Telegram files antitrust complaint against Apple's App Store in the EU
The popular messaging app is the latest to criticize Apple's App Store powersBy Adrian Potoroaca 7 comments
The big picture: Hot on the heels of an antitrust hearing where the CEOs of Facebook, Apple, Amazon, and Google were questioned about their companies' business practices, Telegram has filed an antitrust complaint in the EU, hoping to convince regulators that Apple is wielding the App Store as a monopolistic weapon against third-party iOS app developers.
Just as Apple CEO got grilled by the House Judiciary Antitrust Subcommittee, the creators of encrypted messaging app Telegram filed an antitrust complaint in the EU where they condemn Apple's tight control of the apps and services distributed through the App Store.
In the filing, Telegram argues that Apple must "allow users to download software outside the App Store." Earlier this week, Telegram founder Pavel Durov wrote a blog post where he highlighted what he believes are the top seven myths the Cupertino giant is using to justify the 30 percent cut it takes from app developers' revenues.
For instance, Durov takes issue with Apple's explanation that a 30 percent commission allows the company to maintain the App Store. The Telegram founder explained it would only take tens of millions of dollars to run the App Store, while Apple profits billions from third-party apps. For reference, the App Store generated revenues of $519 billion in 2019, with the Cupertino giant collecting anywhere between 14 and 15 percent of that amount.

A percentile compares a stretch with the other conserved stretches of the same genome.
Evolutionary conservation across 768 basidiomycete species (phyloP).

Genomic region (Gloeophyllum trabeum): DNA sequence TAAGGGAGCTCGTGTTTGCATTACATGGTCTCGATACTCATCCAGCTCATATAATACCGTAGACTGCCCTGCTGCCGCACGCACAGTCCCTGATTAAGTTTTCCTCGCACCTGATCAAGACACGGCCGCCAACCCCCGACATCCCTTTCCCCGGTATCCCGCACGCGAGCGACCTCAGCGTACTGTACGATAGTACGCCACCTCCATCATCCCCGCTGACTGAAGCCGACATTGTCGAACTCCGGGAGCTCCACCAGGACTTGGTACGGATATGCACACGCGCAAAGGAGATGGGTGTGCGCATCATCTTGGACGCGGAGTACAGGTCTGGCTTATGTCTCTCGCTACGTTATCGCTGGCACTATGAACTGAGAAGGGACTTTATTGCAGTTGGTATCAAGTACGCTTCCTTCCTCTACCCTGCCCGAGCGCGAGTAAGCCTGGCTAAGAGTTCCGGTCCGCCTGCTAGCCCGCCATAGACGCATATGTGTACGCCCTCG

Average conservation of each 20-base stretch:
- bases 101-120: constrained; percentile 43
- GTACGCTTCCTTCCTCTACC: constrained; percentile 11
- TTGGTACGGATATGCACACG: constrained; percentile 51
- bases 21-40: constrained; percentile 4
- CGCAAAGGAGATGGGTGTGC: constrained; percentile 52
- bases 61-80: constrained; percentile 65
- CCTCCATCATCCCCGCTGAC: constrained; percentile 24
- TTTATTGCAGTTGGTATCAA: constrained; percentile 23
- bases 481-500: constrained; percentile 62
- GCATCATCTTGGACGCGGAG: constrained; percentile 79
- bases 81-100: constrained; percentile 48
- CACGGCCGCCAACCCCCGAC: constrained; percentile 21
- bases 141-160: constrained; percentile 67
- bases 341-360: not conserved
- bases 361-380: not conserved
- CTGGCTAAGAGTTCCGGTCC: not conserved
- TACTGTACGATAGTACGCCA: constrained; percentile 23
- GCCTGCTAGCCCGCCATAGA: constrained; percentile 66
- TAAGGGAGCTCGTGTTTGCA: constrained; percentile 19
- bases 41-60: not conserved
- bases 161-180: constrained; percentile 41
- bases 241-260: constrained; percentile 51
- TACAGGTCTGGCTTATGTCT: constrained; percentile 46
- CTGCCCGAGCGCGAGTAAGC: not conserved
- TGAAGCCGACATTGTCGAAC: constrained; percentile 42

Durov notes that users can't choose to install apps from a different source in the way they can on Android, and Apple forces developers to go through the App Store if they want to reach over a billion users on iOS. Building out a competitor for iOS with a different app store isn't a real option, as demonstrated by Microsoft's efforts with Windows Phone that proved the mobile OS market would only fit two players.
Telegram's complaint follows those of other app makers such as Spotify, Epic Games, and Rakuten (the owner of ebook retailer Kobo), which are similarly distraught with the App Store tax and the lack of alternative ways of reaching iOS users. Last month, the European Commission opened an antitrust investigation into Apple's "gatekeeper" role in Apple Pay and the distribution of iOS apps, which will haunt the company for years to come.
Image credit: nat.kanok